Why do some TV adaptations of classic movies succeed where others fail?

For every Buffy there is a Bueller.

There's always going to be a movie that comes out and the TV executive sees it and thinks, "Hey, we can make this for TV!" A prequel to the film, does it live up to the authenticity of the material, does it stray from its own tangent -- millions of dollars are poured into making it, and then comes the moment of truth. Season premiere.

Some made it, like Willow and Cobra Kai, some started strong and then fell ("The Young Indiana Jones Chronicles"), and others died upon arrival. There are many of them: Dirty Dancing, Ferris Bueller, and more. So, what determines whether a TV adaptation will work? Well, if there is a formula on how to make these series 100% successful, it hasn't been found yet. But for kicks and giggles, let's give it a go.

TV Adaptations of Movies: The Elements of Success

Successful TV adaptations do have many things in common. First, they stay true to the spirit of the movie. The 1980 film Fame follows the lives of a group of students attending New York's acting high school Art, from freshman to graduate. It was adapted as a series that ran from 1982 to 1987, and like its big-screen parent, it also focused on the lives of high school students, and in larger numbers, while retaining the celebration of the arts that made the movie so popular. popular. Others stay true to the spirit while continuing to tell the story. Take Ash vs Evil Dead, for example, a series that ran from 2015 to 2018. It has all the absurdity, one-liners, horror and gore...very, very gory...that made the Evil Dead series a cult classic and continues the story of Ash Williams (Bruce Campbell), now in his 50s, without skipping a beat.

Some share an element in that they take the film's premise but tweak it differently, distinguishing it from the source material. Buffy the Vampire Slayer began in 1992 with Kristy Swanson as cheerleader Buffy Summers, who learns she's a killer destined to save the world from vampires. It's an interesting film, even if it's largely forgotten, but to say the success of the switch to TV has severely damaged Buffy's impact The Vampire Slayer TV Show. The basic concept, that of the cheerleader who becomes the vampire slayer (Sarah Michelle Gellar), is preserved, but through deeper mythology, diverse recurring characters, an academic level exploration of themes of good and evil, and Powerful heroine, revolutionary for its time. HBO's "Westworld" is another one that expands beyond the simple premise of the 1973 film — robots go bad and kill people — to something more. Successful adaptations also don't detract from the source material, as Stargate SG-1's 10-year run is a good example, a series that took an interest in the concept of 1994's Stargate but never publicly teased it.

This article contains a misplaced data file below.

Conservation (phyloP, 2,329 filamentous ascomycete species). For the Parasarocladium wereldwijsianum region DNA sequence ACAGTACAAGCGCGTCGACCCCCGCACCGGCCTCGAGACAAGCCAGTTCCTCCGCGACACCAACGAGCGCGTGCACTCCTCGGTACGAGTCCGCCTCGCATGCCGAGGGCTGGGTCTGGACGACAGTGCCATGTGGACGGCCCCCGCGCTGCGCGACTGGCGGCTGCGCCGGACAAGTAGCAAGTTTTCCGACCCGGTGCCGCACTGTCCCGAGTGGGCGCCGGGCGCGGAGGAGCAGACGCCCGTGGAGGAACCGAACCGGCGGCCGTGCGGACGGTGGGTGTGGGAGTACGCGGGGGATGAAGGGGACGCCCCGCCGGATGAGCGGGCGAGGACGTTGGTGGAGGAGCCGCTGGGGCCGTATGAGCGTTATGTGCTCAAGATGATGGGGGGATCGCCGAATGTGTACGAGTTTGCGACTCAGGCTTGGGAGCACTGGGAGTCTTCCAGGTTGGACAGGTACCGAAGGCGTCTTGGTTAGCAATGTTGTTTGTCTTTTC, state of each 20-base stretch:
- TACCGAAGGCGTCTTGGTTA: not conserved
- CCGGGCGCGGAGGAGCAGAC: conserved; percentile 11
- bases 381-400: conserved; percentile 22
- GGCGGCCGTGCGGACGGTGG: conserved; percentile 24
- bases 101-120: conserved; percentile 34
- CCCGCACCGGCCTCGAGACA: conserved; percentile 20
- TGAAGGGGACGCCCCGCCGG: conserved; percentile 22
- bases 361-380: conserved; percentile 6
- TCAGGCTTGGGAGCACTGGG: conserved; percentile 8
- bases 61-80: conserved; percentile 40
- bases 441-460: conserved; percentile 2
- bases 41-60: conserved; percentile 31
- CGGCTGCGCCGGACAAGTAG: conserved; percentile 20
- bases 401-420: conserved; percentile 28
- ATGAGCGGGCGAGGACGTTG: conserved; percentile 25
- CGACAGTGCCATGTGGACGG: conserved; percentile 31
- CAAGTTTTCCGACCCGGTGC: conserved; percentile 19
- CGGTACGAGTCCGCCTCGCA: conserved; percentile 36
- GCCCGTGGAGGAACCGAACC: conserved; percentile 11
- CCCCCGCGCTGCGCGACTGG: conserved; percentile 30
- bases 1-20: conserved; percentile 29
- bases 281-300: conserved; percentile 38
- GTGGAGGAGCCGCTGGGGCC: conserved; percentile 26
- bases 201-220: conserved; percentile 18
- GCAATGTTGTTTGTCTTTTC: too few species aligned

TV Adaptations of Movies: The Elements of Failure

Likewise, failed adaptations have a thing or two in common. The 2003 drama My Fat Greek Life is an example of a TV show that failed because it didn't stay true to the spirit of the film, in this case the hugely popular My Fat Greek Wedding. The film's uniqueness, its genuine warmth, the unforced comedy that flows naturally from the story is ditched in favor of a standard, run-of-the-mill sitcom, Can't stand out. Likewise, the 1988 film adaptation of the 1987 film RoboCop didn't stay true to the satirical, deeply violent classic. In fact, it can't — RoboCop: The Animated Series is a Saturday morning cartoon for kids. That's right. The fundamental difference between content and genre is because someone sees Alex Murphy (Peter Weller) getting blown to shit and other characters being killed in extremely violent ways, excerpted from a show where a guy is surrounded by big breasted women and Say "I'll buy that for a dollar" and think, "You know who would love an animated version of this, kids."